THIS WORD OF THE DAY QUIZ IS HARDLY A DODDLE!
Origin of scaturient
OTHER WORDS FROM scaturientsca·tu·ri·ence, noun
Words nearby scaturient
What does scaturient mean?
Scaturient is an adjective that describes something as “overflowing” or “gushing,” like a river. It can also refer to something as emotionally “overflowing,” that is, effusive.
Don’t beat yourself up if you’ve never heard this word. Scaturient is pretty obscure, largely found in older texts. It’s often used to describe natural forces, especially rushing water or abundant life.
Example: Upon inspection, the forest’s river was scaturient with newly hatched tadpoles.
Where does scaturient come from?
Scaturient comes from the Latin verb scatūr(r)īre, meaning “to gush or flow out, bubble up.” It is recorded in English by the end of the 1600s. The word scaturient is rare.
If you’ve never heard of scaturient, here’s a great example of how to use it from Hartley Coleridge’s 1833 Biographia Borealis: “The trees, and the flowers, and the butterflies, the green and fragrant earth, all teeming and scaturient with new species.”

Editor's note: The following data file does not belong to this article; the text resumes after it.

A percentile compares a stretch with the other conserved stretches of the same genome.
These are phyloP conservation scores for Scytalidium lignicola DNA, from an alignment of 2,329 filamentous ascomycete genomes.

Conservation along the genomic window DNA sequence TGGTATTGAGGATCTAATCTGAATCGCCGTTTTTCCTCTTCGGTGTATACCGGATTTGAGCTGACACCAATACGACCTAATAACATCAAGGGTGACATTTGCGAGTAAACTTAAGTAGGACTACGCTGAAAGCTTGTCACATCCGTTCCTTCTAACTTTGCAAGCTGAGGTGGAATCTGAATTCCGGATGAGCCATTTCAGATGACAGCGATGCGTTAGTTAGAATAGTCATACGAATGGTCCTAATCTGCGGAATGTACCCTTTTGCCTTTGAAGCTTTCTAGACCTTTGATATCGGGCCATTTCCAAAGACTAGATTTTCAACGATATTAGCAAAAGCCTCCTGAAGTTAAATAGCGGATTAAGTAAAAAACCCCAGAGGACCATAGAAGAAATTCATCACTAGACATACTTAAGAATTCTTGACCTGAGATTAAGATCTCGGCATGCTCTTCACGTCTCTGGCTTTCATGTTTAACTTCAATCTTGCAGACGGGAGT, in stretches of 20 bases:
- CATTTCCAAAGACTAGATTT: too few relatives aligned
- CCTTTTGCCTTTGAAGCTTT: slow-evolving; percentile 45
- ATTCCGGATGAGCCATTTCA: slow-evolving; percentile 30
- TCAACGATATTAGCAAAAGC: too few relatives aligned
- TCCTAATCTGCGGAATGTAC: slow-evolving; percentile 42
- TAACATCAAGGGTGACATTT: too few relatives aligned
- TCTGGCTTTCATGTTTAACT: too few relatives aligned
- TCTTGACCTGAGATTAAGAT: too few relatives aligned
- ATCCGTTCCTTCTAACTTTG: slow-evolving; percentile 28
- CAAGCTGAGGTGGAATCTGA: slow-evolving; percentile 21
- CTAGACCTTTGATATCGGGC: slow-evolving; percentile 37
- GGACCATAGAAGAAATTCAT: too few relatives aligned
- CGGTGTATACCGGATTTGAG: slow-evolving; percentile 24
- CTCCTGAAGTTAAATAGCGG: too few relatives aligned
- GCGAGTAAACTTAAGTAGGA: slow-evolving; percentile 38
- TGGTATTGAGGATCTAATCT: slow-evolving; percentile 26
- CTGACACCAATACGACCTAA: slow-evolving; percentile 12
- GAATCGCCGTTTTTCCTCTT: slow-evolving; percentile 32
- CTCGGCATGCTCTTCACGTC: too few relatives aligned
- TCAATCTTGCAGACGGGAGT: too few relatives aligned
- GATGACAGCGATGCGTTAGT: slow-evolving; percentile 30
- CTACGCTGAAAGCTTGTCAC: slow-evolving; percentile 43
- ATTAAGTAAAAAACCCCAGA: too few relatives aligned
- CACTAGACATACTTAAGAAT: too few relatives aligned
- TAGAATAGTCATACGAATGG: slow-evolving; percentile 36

Scaturient lends itself to descriptions of things that are spilling outward or are profuse in amount. The term has extended to describe metaphorical gushes of emotion, for example, scaturient feelings of love.
Did you know … ?
How is scaturient used in real life?
If you hear this in contemporary conversation, you’re talking with someone with some real vocab power. You might even describe their vocabulary as … scaturient.
Today, it’s sometimes used as a more poetic way to characterize “overflowing” emotions.
I knew this was slated to be an irksome revolution around the sun, but the scope of it scaturient blahness is still fairly impressive.
— amuirin (@amuirin) January 29, 2010
me, the bees, the flowers and the trees are teeming and scaturient of love today
— 🔮 (@fatbellybri) May 20, 2019
Occasionally, scaturient is used for humorous effect, as when applied to too-full email inboxes.
My inbox is scaturient ! Make it stop!!
— Darren Mackiewicz (@WhereWhy) August 25, 2009
In older texts, as noted, scaturient is especially used to describe powerful rivers or a place teeming with life.
Did you know we’ve featured scaturient as a Word of the Day?
Try using scaturient!
Which of the following is an antonym for scaturient?